A simple and easily self-administered method for controlling and preventing MPS exists. The steps in myofascial release are

The above procedure is called "myofascial trigger point release" and is commonly used by sports medicine physical therapists. It will not give permanent relief unless it is done regularly. If you have a lot of fairly strong trigger points in your muscles, make a plan to compress then stretch the areas twice a day, before going to work and after coming home. The whole process of compressing trigger points and stretching can take about twenty (20) minutes. One big challenge in doing this is to decide that you have to commit this much time to taking care of your own needs and nobody else's each day. There are a couple of great tools for getting at your own trigger points: the Theracane and the Back Knobber. There are also numerous small hand-held devices that are great for squashing trigger points on other people or on parts of your own body you can reach without the larger Theracane or Back Knobber.

Myofascial Trigger Point release will work best if you also learn to notice and switch off unnecessary muscle tension. This skill can best be learned by practicing with an audio instruction on an exercise called "Progressive Relaxation." In Progressive Relaxation you make yourself more aware of tension and better at controlling it. The process is simple. You listen to the instructions on the tape, which asks you to tense slightly one muscle group at a time, study or observe the feelings of tightness in the muscles, then switch off the tension and notice the pleasant feelings of relief and release. By working through each major muscle group in the body this way, you can become a much more relaxed person. Many people eliminate headaches, back and neck pain, and pain from overuse of the muscles in the arms and shoulders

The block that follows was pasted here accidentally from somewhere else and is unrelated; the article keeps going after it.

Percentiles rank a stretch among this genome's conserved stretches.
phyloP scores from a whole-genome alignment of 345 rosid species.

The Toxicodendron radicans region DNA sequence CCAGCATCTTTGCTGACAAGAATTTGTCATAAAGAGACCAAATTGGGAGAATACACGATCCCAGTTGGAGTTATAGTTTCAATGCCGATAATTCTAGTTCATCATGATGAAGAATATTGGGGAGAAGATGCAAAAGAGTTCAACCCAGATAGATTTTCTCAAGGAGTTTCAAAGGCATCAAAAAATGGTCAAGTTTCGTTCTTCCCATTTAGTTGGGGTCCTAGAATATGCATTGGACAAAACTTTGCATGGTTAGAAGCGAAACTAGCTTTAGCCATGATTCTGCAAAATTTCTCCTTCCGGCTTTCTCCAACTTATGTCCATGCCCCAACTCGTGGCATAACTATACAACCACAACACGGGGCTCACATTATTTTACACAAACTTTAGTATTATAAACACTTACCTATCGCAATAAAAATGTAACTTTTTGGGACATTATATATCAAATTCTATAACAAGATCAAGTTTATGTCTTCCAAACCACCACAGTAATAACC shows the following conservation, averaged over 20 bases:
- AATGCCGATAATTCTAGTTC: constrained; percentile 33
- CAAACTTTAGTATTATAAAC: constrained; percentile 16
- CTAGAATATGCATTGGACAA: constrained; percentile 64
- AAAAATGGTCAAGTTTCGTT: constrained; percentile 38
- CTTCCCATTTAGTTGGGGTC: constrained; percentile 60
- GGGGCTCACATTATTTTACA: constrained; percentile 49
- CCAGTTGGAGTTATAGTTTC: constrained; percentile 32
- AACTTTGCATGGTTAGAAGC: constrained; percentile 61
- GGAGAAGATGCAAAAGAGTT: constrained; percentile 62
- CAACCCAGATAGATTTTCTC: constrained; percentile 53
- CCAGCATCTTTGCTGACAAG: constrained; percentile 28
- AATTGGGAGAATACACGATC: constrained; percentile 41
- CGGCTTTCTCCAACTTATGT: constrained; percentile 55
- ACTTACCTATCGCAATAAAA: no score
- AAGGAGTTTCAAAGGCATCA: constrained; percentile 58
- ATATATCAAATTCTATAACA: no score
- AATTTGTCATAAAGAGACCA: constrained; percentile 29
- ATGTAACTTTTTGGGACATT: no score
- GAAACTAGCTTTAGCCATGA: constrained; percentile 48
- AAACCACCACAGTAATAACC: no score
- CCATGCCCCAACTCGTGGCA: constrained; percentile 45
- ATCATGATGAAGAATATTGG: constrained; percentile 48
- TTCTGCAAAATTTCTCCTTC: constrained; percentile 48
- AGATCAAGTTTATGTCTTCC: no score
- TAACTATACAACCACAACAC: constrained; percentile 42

If you learn the above methods and use them to eliminate the worst of your pain, it is important to follow through. You should take several short breaks during the work day. During these few minutes it is not necessary to compress triggered areas, but simply to do the stretches. This should take only about three (3) minutes per break.

If you think in terms of restoring muscles to their normal length, you're on the right track. Muscles that are lengthened and relaxed are easier to strengthen. Triggered muscle can be incredibly sensitive. If doing the above procedure makes you worse the next day, YOU DOING IT TOO HARD! It should "hurt good" while you're doing it, but don't get over-enthusiastic. If you have a really bad pain problem, ask your physician about finding a physical therapist (sports medicine types usually know this method) and get going on it.

Once you're feeling less pain, it is very important to develop a habit of regular exercise! Muscles that have been triggered and painful for a long time are weak. You have to develop strength to stay more pain-free and healthy. Strength training and aerobic conditioning are beyond the scope of this page, but I suggest you get professional consultation from a qualified exercise trainer and get going today.